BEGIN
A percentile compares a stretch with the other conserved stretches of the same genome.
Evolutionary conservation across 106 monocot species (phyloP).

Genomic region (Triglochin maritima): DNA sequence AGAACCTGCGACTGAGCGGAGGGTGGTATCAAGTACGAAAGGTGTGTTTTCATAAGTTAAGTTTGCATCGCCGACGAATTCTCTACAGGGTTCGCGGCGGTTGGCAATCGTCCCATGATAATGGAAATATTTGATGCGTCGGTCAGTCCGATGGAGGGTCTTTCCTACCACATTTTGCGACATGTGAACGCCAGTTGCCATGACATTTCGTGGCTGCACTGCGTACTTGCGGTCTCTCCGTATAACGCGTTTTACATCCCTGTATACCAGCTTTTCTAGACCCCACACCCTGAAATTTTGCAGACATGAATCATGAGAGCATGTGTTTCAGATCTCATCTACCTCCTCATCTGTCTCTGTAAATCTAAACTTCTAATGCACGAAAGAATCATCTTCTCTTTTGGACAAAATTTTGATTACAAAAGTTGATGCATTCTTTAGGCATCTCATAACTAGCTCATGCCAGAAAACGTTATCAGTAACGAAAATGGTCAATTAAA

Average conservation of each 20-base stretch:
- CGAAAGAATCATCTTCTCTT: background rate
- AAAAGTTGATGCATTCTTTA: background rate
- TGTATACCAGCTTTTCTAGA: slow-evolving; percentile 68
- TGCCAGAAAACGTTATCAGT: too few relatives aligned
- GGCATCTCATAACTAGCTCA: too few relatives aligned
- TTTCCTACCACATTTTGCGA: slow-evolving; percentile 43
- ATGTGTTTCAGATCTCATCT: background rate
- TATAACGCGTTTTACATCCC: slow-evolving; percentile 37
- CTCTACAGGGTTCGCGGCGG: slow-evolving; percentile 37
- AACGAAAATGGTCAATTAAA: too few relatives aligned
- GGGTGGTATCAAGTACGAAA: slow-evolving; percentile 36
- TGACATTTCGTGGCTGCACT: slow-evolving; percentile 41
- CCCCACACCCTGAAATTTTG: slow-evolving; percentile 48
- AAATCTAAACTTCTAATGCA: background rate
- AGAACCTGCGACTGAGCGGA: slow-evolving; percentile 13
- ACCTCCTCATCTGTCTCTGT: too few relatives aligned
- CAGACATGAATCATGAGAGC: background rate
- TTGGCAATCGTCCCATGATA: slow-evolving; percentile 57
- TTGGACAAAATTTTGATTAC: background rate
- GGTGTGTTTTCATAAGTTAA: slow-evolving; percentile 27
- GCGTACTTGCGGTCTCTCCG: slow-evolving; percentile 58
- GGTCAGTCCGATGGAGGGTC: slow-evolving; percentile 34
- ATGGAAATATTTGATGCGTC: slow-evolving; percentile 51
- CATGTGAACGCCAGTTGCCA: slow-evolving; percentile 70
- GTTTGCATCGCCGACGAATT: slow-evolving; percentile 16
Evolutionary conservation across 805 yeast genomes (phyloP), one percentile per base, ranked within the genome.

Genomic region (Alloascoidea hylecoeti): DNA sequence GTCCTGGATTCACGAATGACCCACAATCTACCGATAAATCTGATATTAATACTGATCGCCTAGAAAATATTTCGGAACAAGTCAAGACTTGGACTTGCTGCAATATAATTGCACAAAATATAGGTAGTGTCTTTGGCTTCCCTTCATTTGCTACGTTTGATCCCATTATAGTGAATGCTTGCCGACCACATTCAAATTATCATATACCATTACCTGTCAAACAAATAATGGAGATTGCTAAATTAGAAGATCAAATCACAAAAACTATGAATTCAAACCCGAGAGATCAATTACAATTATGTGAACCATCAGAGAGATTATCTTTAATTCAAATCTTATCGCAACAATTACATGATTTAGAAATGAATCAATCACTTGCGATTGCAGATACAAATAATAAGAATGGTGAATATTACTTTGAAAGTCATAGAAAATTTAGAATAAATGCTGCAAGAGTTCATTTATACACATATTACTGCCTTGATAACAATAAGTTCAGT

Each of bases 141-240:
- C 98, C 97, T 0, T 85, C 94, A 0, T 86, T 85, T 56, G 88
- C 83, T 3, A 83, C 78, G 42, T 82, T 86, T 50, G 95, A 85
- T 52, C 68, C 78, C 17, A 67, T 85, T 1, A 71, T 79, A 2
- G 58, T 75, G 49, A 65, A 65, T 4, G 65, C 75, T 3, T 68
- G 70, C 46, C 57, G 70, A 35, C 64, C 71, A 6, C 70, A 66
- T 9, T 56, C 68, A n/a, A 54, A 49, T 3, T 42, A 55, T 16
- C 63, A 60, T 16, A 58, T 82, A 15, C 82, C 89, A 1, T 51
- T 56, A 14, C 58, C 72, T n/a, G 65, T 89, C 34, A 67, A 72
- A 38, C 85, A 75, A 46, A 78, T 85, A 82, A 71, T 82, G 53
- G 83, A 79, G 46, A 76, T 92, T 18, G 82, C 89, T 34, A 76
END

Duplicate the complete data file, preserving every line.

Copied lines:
A percentile compares a stretch with the other conserved stretches of the same genome.
Evolutionary conservation across 106 monocot species (phyloP).

Genomic region (Triglochin maritima): DNA sequence AGAACCTGCGACTGAGCGGAGGGTGGTATCAAGTACGAAAGGTGTGTTTTCATAAGTTAAGTTTGCATCGCCGACGAATTCTCTACAGGGTTCGCGGCGGTTGGCAATCGTCCCATGATAATGGAAATATTTGATGCGTCGGTCAGTCCGATGGAGGGTCTTTCCTACCACATTTTGCGACATGTGAACGCCAGTTGCCATGACATTTCGTGGCTGCACTGCGTACTTGCGGTCTCTCCGTATAACGCGTTTTACATCCCTGTATACCAGCTTTTCTAGACCCCACACCCTGAAATTTTGCAGACATGAATCATGAGAGCATGTGTTTCAGATCTCATCTACCTCCTCATCTGTCTCTGTAAATCTAAACTTCTAATGCACGAAAGAATCATCTTCTCTTTTGGACAAAATTTTGATTACAAAAGTTGATGCATTCTTTAGGCATCTCATAACTAGCTCATGCCAGAAAACGTTATCAGTAACGAAAATGGTCAATTAAA

Average conservation of each 20-base stretch:
- CGAAAGAATCATCTTCTCTT: background rate
- AAAAGTTGATGCATTCTTTA: background rate
- TGTATACCAGCTTTTCTAGA: slow-evolving; percentile 68
- TGCCAGAAAACGTTATCAGT: too few relatives aligned
- GGCATCTCATAACTAGCTCA: too few relatives aligned
- TTTCCTACCACATTTTGCGA: slow-evolving; percentile 43
- ATGTGTTTCAGATCTCATCT: background rate
- TATAACGCGTTTTACATCCC: slow-evolving; percentile 37
- CTCTACAGGGTTCGCGGCGG: slow-evolving; percentile 37
- AACGAAAATGGTCAATTAAA: too few relatives aligned
- GGGTGGTATCAAGTACGAAA: slow-evolving; percentile 36
- TGACATTTCGTGGCTGCACT: slow-evolving; percentile 41
- CCCCACACCCTGAAATTTTG: slow-evolving; percentile 48
- AAATCTAAACTTCTAATGCA: background rate
- AGAACCTGCGACTGAGCGGA: slow-evolving; percentile 13
- ACCTCCTCATCTGTCTCTGT: too few relatives aligned
- CAGACATGAATCATGAGAGC: background rate
- TTGGCAATCGTCCCATGATA: slow-evolving; percentile 57
- TTGGACAAAATTTTGATTAC: background rate
- GGTGTGTTTTCATAAGTTAA: slow-evolving; percentile 27
- GCGTACTTGCGGTCTCTCCG: slow-evolving; percentile 58
- GGTCAGTCCGATGGAGGGTC: slow-evolving; percentile 34
- ATGGAAATATTTGATGCGTC: slow-evolving; percentile 51
- CATGTGAACGCCAGTTGCCA: slow-evolving; percentile 70
- GTTTGCATCGCCGACGAATT: slow-evolving; percentile 16
Evolutionary conservation across 805 yeast genomes (phyloP), one percentile per base, ranked within the genome.

Genomic region (Alloascoidea hylecoeti): DNA sequence GTCCTGGATTCACGAATGACCCACAATCTACCGATAAATCTGATATTAATACTGATCGCCTAGAAAATATTTCGGAACAAGTCAAGACTTGGACTTGCTGCAATATAATTGCACAAAATATAGGTAGTGTCTTTGGCTTCCCTTCATTTGCTACGTTTGATCCCATTATAGTGAATGCTTGCCGACCACATTCAAATTATCATATACCATTACCTGTCAAACAAATAATGGAGATTGCTAAATTAGAAGATCAAATCACAAAAACTATGAATTCAAACCCGAGAGATCAATTACAATTATGTGAACCATCAGAGAGATTATCTTTAATTCAAATCTTATCGCAACAATTACATGATTTAGAAATGAATCAATCACTTGCGATTGCAGATACAAATAATAAGAATGGTGAATATTACTTTGAAAGTCATAGAAAATTTAGAATAAATGCTGCAAGAGTTCATTTATACACATATTACTGCCTTGATAACAATAAGTTCAGT

Each of bases 141-240:
- C 98, C 97, T 0, T 85, C 94, A 0, T 86, T 85, T 56, G 88
- C 83, T 3, A 83, C 78, G 42, T 82, T 86, T 50, G 95, A 85
- T 52, C 68, C 78, C 17, A 67, T 85, T 1, A 71, T 79, A 2
- G 58, T 75, G 49, A 65, A 65, T 4, G 65, C 75, T 3, T 68
- G 70, C 46, C 57, G 70, A 35, C 64, C 71, A 6, C 70, A 66
- T 9, T 56, C 68, A n/a, A 54, A 49, T 3, T 42, A 55, T 16
- C 63, A 60, T 16, A 58, T 82, A 15, C 82, C 89, A 1, T 51
- T 56, A 14, C 58, C 72, T n/a, G 65, T 89, C 34, A 67, A 72
- A 38, C 85, A 75, A 46, A 78, T 85, A 82, A 71, T 82, G 53
- G 83, A 79, G 46, A 76, T 92, T 18, G 82, C 89, T 34, A 76